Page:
The abrupt ending of the Estrogen Progestogen (EP) arm of the study in July 2002 was another milestone in the history of the use of postmenopausal hormone therapy. This decision left millions of women and their doctors afraid, confused. They discontinued taking hormones because of findings of increased risk of stroke, blood clots, coronary heart disease and breast cancer when taken for more than 5 years. There was the possibility of women getting dementia.

At the end of the study less women developed bowel cancer and cancer of the lining of the womb. There were less hip fractures and diabetes. Furthermore it was possible that less women developed breast cancer. Taking estrogen alone reveal. There were fewer deaths overall. The conclusion was that there was more harm than benefits.

The North American Menopause Society Recommendations

The North American Menopause Society Board of Trustees put together a Hormone Therapy Advisory Panel to report on updates. It presented clinical recommendations for hormone therapy use in women entering into the menopause and post-menopause. The primary indication for hormone therapy use published in the report September 17, 2003 is the treatment of moderate to severe menopause symptoms. Hot flashes, sleep disruption, vaginal dryness, painful sex and thinning of the vaginal lining are among the recommended symptoms. Women age 65 and older are at risk for heart disease and dementia. Hormone therapy is not recommended for prevention of these conditions.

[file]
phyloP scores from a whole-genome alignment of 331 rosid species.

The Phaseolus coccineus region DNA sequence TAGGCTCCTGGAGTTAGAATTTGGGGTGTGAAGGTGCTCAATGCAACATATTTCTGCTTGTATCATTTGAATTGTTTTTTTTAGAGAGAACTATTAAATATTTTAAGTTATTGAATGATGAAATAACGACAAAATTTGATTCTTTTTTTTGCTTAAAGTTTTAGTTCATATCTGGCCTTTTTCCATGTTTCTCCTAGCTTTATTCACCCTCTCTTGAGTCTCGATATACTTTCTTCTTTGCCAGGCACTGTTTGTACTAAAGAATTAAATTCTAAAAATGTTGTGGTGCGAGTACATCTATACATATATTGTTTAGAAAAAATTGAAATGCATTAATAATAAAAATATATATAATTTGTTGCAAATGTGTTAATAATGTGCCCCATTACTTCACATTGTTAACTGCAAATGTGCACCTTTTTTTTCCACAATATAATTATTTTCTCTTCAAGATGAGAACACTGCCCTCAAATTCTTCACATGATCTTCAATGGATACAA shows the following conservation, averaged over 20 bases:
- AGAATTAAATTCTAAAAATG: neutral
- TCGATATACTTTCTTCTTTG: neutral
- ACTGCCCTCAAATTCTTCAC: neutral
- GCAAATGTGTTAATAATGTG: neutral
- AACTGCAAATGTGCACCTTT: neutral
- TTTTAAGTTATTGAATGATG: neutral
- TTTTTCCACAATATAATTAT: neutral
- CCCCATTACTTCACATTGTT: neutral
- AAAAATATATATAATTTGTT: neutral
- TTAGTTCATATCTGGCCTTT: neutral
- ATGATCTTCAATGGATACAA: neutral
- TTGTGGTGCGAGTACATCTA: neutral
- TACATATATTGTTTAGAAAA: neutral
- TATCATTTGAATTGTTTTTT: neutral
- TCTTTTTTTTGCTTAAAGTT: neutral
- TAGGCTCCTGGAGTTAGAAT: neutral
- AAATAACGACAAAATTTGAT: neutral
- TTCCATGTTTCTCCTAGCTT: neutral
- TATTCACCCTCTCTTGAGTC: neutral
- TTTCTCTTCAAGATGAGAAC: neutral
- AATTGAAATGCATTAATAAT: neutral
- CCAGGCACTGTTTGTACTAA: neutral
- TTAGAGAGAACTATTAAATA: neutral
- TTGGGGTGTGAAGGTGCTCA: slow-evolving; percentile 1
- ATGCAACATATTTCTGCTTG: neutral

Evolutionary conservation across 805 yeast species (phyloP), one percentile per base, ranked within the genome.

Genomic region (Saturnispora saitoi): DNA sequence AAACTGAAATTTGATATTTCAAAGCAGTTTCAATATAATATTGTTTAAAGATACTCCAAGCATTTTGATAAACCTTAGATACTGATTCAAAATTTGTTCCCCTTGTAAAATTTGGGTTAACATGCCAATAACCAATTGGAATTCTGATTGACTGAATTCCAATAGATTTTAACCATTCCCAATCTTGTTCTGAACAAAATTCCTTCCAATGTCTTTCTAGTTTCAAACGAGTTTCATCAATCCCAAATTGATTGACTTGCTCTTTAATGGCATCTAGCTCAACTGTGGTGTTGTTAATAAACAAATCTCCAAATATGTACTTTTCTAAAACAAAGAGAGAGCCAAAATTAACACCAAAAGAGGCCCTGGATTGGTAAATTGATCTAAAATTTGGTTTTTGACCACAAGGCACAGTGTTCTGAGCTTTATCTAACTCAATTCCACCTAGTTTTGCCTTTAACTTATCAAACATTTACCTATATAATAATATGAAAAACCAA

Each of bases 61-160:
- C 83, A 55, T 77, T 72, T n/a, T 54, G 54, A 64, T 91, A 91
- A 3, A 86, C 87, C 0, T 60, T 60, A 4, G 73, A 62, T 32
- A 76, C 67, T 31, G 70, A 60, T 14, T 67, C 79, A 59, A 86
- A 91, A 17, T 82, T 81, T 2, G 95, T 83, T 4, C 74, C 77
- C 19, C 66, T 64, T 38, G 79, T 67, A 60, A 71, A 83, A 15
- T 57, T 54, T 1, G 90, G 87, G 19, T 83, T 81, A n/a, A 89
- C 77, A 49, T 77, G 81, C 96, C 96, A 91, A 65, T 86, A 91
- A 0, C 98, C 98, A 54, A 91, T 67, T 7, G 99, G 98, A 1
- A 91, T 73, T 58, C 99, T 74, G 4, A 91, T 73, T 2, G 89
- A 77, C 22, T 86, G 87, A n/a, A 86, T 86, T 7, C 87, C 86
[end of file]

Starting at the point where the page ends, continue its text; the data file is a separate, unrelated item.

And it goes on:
Most noteworthy is the fact that several hormone products have the Food and Drug Administration’s  (FDA) approval. Even more, the FDA approved hormone therapy for   postmenopausal osteoporosis prevention. Women who wish to take hormone therapy for a longer period of time can certainly look at other product options weighing the risks and benefits of each. The panel acknowledged that the absolute risks published regarding hormone therapy use are small.  There is a need for future research to continue studying the positive and negative effects of hormone therapy and the mechanisms by which they occur.

Where do we go from here – Hormone Therapy Update